Words: Calvin Chan
Photography: Calvin Chan
Published: March 9, 2017
I was skeptical at first. A Jaguar SUV? What has the world come to? But one look at the sales chart will tell you the whole story. The world loves jacked up crossovers, and it seems producing an SUV is the only way for automakers (especially smaller ones) to stay afloat. Just look at Bentley with its Bentayga and Rolls-Royce with its upcoming Cullinan.
Bean counters seem to be calling the shots these days and as much as we despised its inevitability, Jaguar’s new F-Pace is one of the sexiest and best handling SUVs on the market today.
Ian Callum took a box and somehow created something magical out of it; a feat most designers have trouble with. Most people think the Bentley Bentayga and Alfa Romeo Stelvio to be wagon-on-stilt eyesores but the F-Pace attracts a different kind of reaction, a more positive one.
With tidy dimensions and sharp seductive lines, the F-Pace looks even better in the flesh than in pictures. There’s just something about their heightened proportions that a two-dimensional photograph can’t seem to capture, and it holds true to most SUVs.
Buyers have three choices of powertrains; a 2.0-litre four-cylinder turbodiesel, which is the same one we tested recently in the Jaguar XE, and two variants of a 3.0-litre supercharged V6 with 340-hp and 380-hp outputs. The one we tested was the 340-hp variant of the V6, which runs from 0-100 km/h in a speedy 5.8 seconds, only 0.3 seconds slower than the 380-hp V6, and 2.9 seconds quicker than the diesel. All available engines are mated to the same 8-speed ZF transmission in the XE.
The V6 is tame at low speeds – it’s quiet and collected, just the thing you want in a luxury crossover. But give it some gas and the blown V6 really begins to howl at the higher RPMs. To add to the drama, the exhaust sings a raspy note, just like the seductive F-Type but without the pops and bangs. Forward propulsion is near instant and it certainly doesn’t feel 40-hp slower than the S model we tested a few months back.
The F-Pace’s structure is 80% aluminum and it rides on the same platform that underpins the XE and XF sedans. It doesn’t ride like an SUV either, more like a sedan with well composed body movements and a low center of gravity. It carves corners without feeling floaty and cumbersome – in fact it rides pretty much like the XE sedan just with a bit more ground clearance.
The front end bites hard and the rear follows almost instantly, swinging out when desired. That’s due in part to its all-wheel drive system, which was mirrored after the F-Type. It keeps 100% of power in the rear wheels by default, and sends up to 50% to the front if needed. As a result, the F-Pace has an athletic persona and likes to shows off its lithe movements when changing direction. There is loads of grip and steering feedback is excellent as well.
The F-Pace has quite a firm suspension setup and ends up feeling more like a performance crossover than a luxury one. It’s not as supple as the GLC 300 or as collected as a Macan, but it’s just about par with the BMW X4. Selecting Dynamic Mode will firm up the springs even more, reducing body roll and switching the F-Pace into an engaging dance partner.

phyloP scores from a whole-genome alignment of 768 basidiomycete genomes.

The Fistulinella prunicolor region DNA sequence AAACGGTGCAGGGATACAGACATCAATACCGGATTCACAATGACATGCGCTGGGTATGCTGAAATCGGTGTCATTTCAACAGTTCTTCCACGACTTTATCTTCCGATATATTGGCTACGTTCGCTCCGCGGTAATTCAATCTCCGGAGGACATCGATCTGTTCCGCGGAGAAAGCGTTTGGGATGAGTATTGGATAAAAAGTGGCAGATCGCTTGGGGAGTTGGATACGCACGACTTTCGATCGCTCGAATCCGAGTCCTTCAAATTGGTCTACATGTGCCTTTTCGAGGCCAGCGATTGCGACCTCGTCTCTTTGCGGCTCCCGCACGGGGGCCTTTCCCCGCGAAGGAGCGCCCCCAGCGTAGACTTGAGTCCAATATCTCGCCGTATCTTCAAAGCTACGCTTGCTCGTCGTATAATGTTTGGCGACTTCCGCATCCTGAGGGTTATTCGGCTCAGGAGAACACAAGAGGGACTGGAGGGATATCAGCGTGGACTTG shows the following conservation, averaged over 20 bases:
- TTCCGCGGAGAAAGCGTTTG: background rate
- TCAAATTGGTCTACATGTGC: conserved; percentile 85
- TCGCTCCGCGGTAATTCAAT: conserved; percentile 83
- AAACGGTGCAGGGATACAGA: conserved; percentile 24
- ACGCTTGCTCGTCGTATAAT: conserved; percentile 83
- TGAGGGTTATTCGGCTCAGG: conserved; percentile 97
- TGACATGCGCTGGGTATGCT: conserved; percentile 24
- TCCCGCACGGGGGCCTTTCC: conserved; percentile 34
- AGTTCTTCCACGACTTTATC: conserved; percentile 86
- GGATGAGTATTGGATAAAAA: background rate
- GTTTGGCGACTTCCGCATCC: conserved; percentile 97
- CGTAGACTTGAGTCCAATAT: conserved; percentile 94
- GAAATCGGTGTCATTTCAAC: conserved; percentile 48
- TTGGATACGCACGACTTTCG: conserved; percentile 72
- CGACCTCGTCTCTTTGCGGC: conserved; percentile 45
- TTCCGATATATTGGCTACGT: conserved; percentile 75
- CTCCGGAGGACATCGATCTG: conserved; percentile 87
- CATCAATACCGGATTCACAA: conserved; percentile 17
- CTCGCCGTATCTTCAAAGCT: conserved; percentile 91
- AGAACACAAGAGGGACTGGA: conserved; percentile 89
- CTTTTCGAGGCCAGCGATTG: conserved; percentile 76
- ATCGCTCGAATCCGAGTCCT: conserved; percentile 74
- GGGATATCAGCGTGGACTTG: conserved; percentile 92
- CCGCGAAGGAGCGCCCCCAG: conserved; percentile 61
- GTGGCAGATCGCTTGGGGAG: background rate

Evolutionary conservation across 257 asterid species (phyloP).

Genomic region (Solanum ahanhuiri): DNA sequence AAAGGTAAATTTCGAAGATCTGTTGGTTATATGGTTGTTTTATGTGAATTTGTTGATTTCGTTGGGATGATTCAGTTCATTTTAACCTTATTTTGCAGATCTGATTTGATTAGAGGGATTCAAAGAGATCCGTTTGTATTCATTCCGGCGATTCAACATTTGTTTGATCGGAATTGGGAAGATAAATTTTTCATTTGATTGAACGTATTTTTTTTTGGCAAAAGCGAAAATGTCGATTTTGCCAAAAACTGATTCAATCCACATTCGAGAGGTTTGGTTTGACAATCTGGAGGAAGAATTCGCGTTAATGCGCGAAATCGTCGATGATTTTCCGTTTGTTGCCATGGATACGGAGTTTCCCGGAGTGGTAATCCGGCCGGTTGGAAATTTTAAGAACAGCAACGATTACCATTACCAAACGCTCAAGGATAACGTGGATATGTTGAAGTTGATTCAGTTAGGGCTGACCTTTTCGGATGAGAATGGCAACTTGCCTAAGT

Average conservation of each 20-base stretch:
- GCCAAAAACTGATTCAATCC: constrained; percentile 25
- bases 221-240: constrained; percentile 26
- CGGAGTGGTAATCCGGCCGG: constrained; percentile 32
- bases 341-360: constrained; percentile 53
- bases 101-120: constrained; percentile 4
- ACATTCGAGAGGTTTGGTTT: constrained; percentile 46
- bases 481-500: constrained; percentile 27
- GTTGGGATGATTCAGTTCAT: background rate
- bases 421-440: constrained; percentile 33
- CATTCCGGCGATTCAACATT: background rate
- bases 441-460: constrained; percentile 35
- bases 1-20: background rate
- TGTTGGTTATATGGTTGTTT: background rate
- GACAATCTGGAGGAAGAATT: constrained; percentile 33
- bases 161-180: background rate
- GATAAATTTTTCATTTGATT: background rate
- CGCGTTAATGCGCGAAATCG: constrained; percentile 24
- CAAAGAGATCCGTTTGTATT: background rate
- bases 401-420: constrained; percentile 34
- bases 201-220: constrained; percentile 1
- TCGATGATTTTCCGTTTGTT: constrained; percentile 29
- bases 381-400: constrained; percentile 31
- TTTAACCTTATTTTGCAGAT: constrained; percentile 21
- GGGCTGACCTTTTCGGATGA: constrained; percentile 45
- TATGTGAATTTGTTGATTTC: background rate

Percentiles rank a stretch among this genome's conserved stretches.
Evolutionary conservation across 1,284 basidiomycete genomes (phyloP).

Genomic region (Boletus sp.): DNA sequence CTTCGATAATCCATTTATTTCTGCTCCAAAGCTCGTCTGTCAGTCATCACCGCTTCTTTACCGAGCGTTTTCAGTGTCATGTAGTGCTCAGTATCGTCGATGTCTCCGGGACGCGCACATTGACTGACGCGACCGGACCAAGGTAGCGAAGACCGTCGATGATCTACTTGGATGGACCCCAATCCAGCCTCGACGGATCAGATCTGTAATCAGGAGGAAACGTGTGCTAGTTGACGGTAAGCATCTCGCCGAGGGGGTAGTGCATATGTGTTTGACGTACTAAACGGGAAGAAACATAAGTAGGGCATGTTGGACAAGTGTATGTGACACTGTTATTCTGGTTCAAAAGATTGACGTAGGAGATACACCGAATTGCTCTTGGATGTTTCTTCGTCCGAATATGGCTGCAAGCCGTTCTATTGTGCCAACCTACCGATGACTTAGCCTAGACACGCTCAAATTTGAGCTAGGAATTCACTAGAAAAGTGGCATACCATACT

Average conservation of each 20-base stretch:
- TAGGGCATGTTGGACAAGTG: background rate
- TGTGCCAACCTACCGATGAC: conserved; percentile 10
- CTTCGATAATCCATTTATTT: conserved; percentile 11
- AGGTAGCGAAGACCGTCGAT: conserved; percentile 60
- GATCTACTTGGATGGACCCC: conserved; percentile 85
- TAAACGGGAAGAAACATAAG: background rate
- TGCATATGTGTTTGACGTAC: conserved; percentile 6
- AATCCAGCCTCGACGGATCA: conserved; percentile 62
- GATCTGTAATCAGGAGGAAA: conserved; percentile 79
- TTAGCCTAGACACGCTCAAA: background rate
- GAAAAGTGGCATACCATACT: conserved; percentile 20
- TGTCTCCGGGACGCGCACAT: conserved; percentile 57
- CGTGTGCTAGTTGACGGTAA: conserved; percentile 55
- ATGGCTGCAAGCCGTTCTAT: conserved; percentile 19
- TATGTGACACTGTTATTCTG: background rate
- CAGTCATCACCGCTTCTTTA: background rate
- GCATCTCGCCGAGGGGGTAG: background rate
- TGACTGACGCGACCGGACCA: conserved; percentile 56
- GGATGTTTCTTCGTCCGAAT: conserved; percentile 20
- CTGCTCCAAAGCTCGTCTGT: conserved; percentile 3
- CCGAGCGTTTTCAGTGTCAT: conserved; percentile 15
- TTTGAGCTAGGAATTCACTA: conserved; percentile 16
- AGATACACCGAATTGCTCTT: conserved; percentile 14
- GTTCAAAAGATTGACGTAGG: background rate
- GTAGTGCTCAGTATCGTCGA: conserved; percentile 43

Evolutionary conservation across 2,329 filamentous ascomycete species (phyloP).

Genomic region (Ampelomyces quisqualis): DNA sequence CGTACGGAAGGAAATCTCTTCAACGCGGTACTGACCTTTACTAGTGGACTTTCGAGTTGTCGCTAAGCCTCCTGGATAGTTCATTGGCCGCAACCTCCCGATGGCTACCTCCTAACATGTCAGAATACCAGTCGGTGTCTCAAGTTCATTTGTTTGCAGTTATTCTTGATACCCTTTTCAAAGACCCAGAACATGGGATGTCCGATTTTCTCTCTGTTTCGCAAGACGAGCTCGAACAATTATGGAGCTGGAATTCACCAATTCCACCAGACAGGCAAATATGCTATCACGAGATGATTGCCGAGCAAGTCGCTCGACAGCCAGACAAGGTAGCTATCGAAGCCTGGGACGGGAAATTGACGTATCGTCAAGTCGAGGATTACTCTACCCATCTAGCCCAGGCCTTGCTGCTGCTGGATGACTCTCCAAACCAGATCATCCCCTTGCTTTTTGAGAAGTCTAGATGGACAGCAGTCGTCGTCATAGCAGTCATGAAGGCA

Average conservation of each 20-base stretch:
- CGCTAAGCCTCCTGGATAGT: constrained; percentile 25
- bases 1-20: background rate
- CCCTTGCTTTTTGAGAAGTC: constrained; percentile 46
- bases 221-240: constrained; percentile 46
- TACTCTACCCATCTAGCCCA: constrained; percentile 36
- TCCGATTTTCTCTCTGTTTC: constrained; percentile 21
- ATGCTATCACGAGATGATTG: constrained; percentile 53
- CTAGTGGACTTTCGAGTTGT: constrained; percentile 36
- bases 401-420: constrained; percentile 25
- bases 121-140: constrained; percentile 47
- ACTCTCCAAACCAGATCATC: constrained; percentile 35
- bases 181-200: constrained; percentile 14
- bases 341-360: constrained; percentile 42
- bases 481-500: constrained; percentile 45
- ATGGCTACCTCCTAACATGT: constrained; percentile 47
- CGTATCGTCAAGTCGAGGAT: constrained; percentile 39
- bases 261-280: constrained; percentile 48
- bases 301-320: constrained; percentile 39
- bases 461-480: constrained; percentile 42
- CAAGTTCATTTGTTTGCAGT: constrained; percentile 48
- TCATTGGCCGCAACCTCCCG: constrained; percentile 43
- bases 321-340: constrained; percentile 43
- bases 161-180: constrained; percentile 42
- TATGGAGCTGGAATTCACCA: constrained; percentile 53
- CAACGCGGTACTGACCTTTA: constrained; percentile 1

The interior keeps its English charm with signature Jaguar design cues like the rising rotary gear dial and swooping dashboard. The steering wheel, though too concave for my liking, feels nice to grasp and all the buttons and dials are within ergonomic reach.
Our specific tester did not come equipped with the Technology Pack ($3,100) so we were left with the last generation infotainment system that keeps menu buttons on the side flanks and a smaller screen in the middle. It’s still usable but after much exposure to the new InControl Touch Pro unit in the Evoque and Discovery Sport, its quicker response times, higher definition, and cleaner menus spoiled our appetites.
Headroom and legroom on the other hand is commendable. The small door portals made us think otherwise. Rear seat room is sufficient as well, and I could sit behind my six-foot self without feeling cramped. Cargo room is also impressive, boasting slightly more volume than the Mercedes-Benz GLC 300 and Porsche Macan. There is no 7-seat option like the Land Rover Discovery Sport, however.
In all, the Jaguar F-Pace is subjectively the best looking and arguably the best handling SUV on the market. If Jaguar’s reliability record keeps you from pulling the trigger, you’d be happy to hear that all Jags now come with a 4-year / 80,000 km bumper-to-bumper warranty straight out of the box. The first scheduled maintenance is also complimentary.
The F-Pace has pleased the bean counters but better yet, it has pleased the masses with an alluring SUV that brings life and arousal back into the segment. To them, an SUV is not a compromise, and one look at the F-Pace will make you believe it.
型号 Model: 2017 Jaguar F-PACE R-Sport
顏色 Paint Type: Glacier White
廠方建議售價 Base Price: $64,900
試車售價 Price as Tested: $74,151
軸距 Wheelbase(mm): 2,874
長闊 Length/Width/Height (mm): 4,731 / 1,936 / 1,652
車重 Curb weight (kg): 1,821
引擎 Engine: 3.0-litre supercharged V6
最大馬力 Horsepower: 340 hp @ 6,500 rpm
最高扭力 Torque: 332 lb-ft @ 3,500 - 5,000 rpm
波箱 Transmission: 8-speed automatic
擺佈 Engine & Drive Configuration: Front engine, AWD
油耗 Fuel Consumption ( City / Highway / Combined ) L/100km: 13.3 / 10.0 / 11.8
油耗 Observed Fuel Consumption (L/100km): 12.5